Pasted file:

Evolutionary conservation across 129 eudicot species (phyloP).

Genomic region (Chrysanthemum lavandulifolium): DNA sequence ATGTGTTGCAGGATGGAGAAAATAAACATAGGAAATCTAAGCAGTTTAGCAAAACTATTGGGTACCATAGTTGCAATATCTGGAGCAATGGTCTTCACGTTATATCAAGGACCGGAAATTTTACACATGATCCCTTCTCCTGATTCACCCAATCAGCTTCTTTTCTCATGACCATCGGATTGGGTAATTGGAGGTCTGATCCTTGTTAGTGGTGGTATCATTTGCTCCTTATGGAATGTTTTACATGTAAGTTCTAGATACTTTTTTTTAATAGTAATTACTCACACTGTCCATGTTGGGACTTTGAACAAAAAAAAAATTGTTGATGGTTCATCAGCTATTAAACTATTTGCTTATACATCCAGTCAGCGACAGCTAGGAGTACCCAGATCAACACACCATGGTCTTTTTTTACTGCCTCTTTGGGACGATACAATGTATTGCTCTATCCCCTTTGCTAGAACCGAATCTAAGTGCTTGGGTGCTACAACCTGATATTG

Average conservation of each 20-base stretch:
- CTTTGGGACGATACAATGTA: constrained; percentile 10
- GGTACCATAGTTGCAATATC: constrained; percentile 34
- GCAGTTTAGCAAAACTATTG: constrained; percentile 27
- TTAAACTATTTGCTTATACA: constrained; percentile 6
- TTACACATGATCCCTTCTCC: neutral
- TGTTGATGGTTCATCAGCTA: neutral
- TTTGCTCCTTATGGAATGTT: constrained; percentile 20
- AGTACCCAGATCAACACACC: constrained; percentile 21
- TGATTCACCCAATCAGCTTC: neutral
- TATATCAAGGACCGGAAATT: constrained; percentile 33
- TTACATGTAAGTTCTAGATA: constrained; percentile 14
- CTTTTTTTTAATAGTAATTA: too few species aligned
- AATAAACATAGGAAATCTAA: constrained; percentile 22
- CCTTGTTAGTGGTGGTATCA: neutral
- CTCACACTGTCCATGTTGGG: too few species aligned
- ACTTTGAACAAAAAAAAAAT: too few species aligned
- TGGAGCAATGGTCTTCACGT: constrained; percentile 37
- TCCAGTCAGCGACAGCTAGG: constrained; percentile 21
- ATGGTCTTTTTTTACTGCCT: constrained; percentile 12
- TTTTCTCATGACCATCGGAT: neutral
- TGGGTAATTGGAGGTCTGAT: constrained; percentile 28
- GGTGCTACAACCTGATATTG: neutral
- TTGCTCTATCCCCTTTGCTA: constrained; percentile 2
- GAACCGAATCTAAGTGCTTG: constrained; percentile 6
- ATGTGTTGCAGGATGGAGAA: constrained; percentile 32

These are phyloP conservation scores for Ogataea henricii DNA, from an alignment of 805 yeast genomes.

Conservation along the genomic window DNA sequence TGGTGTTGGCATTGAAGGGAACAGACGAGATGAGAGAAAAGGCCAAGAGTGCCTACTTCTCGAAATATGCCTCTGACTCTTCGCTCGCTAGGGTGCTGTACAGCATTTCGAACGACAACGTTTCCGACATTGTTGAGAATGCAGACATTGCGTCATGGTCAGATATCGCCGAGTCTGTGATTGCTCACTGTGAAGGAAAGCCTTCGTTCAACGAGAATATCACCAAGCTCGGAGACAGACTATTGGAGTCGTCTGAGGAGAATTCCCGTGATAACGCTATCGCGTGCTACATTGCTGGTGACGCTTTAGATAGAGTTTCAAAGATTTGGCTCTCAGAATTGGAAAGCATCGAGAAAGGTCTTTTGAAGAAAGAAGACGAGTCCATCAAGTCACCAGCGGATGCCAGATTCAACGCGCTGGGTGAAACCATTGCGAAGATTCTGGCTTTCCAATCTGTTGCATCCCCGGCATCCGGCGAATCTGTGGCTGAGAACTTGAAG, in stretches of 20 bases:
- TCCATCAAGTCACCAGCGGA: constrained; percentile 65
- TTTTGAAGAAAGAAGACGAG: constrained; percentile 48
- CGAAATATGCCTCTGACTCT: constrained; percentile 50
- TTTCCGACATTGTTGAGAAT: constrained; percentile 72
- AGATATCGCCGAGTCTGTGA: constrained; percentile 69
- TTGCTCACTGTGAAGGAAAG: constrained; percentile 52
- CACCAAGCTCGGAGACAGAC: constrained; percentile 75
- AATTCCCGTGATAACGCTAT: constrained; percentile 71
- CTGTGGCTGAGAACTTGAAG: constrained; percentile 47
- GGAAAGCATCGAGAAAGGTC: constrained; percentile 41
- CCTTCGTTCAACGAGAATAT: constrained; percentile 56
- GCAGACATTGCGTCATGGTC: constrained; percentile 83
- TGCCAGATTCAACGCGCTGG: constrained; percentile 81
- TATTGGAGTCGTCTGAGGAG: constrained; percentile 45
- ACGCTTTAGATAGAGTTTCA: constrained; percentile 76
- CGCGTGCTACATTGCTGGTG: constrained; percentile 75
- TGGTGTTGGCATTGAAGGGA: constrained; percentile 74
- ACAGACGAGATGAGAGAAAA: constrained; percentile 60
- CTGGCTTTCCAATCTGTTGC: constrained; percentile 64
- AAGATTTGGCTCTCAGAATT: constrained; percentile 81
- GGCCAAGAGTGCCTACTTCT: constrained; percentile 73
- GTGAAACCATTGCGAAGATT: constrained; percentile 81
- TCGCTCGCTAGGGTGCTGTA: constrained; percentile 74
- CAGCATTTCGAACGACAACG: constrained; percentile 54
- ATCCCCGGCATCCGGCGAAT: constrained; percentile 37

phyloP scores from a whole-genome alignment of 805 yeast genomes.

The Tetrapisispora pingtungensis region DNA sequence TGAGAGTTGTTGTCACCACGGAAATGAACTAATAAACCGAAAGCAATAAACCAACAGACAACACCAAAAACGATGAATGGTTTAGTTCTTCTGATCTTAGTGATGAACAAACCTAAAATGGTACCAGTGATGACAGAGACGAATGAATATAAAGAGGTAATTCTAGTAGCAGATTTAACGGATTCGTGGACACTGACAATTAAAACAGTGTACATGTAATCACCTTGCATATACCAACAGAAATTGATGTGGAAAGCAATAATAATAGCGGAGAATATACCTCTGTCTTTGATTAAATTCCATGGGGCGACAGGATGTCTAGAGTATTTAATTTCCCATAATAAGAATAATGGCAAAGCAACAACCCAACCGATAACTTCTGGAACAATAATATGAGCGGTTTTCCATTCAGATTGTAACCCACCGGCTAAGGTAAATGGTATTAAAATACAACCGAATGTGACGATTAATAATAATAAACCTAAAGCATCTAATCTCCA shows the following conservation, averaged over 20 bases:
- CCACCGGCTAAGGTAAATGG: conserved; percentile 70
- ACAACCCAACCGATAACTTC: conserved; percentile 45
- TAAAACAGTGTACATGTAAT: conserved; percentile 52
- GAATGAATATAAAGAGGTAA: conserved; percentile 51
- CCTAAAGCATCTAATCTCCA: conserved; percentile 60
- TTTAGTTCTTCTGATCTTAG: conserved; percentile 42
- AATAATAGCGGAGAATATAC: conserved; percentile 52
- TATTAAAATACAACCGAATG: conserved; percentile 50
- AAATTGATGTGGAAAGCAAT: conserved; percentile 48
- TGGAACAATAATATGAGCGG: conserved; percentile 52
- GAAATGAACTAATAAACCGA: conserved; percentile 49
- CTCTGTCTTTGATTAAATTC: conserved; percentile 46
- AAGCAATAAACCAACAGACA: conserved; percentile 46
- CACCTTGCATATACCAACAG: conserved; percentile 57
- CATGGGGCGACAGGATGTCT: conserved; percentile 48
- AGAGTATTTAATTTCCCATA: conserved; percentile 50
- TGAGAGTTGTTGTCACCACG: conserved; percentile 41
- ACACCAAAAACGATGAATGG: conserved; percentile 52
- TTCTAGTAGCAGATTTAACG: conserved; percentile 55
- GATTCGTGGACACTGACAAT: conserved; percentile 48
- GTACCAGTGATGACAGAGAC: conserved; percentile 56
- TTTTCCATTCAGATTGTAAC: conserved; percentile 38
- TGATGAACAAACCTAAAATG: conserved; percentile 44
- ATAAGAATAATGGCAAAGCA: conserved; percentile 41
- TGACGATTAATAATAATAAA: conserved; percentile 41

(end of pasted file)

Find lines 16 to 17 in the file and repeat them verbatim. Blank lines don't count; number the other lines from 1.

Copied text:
- AATAAACATAGGAAATCTAA: constrained; percentile 22
- CCTTGTTAGTGGTGGTATCA: neutral